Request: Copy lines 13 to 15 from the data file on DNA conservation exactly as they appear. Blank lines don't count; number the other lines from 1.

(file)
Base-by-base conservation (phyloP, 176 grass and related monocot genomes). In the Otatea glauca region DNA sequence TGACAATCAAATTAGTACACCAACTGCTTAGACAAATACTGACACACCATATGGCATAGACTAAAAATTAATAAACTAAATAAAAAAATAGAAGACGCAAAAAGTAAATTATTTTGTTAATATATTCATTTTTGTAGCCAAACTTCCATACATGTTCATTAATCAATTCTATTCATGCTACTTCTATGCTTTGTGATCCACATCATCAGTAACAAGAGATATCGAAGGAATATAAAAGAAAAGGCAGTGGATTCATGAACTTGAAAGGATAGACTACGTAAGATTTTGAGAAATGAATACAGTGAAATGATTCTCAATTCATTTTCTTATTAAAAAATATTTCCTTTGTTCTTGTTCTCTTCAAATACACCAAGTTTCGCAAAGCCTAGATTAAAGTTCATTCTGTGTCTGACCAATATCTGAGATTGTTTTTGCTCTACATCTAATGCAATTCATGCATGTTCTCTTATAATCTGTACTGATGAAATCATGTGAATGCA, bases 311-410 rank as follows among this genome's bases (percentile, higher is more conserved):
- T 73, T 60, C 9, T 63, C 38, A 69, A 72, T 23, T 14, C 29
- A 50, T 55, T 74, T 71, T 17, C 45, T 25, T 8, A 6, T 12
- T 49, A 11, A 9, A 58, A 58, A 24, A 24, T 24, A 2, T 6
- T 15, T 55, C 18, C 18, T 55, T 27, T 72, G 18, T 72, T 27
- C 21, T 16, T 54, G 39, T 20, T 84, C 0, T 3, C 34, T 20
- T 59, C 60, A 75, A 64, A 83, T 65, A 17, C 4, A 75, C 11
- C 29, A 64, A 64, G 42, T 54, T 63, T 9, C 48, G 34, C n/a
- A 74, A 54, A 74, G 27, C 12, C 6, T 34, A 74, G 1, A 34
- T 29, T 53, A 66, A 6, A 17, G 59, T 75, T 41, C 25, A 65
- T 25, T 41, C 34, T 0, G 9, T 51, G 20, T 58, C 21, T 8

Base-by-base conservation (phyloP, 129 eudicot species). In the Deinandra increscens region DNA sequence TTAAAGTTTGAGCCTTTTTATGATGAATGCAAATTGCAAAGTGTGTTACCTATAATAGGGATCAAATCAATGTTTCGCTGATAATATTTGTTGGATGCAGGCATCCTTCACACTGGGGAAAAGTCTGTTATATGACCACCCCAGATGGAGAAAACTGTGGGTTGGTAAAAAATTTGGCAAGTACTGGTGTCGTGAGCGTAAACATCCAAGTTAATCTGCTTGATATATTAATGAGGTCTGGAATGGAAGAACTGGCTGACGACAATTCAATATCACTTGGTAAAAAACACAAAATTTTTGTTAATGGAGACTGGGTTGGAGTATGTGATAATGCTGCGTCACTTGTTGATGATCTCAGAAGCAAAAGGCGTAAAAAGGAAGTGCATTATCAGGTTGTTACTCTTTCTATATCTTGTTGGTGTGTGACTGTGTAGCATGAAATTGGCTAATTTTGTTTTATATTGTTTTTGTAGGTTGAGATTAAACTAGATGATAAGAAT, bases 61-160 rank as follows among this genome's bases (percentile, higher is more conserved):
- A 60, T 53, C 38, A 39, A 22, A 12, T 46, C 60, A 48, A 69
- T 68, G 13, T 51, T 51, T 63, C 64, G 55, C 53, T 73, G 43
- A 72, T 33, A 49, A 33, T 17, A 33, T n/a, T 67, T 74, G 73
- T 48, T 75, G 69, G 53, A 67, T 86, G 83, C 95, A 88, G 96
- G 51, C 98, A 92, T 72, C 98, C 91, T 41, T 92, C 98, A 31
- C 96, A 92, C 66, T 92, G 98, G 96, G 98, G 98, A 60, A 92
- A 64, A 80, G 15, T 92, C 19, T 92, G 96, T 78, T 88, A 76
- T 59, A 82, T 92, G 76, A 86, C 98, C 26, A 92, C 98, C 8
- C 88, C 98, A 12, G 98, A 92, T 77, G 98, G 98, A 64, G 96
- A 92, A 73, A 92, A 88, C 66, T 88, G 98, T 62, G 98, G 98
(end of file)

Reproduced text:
- A 60, T 53, C 38, A 39, A 22, A 12, T 46, C 60, A 48, A 69
- T 68, G 13, T 51, T 51, T 63, C 64, G 55, C 53, T 73, G 43
- A 72, T 33, A 49, A 33, T 17, A 33, T n/a, T 67, T 74, G 73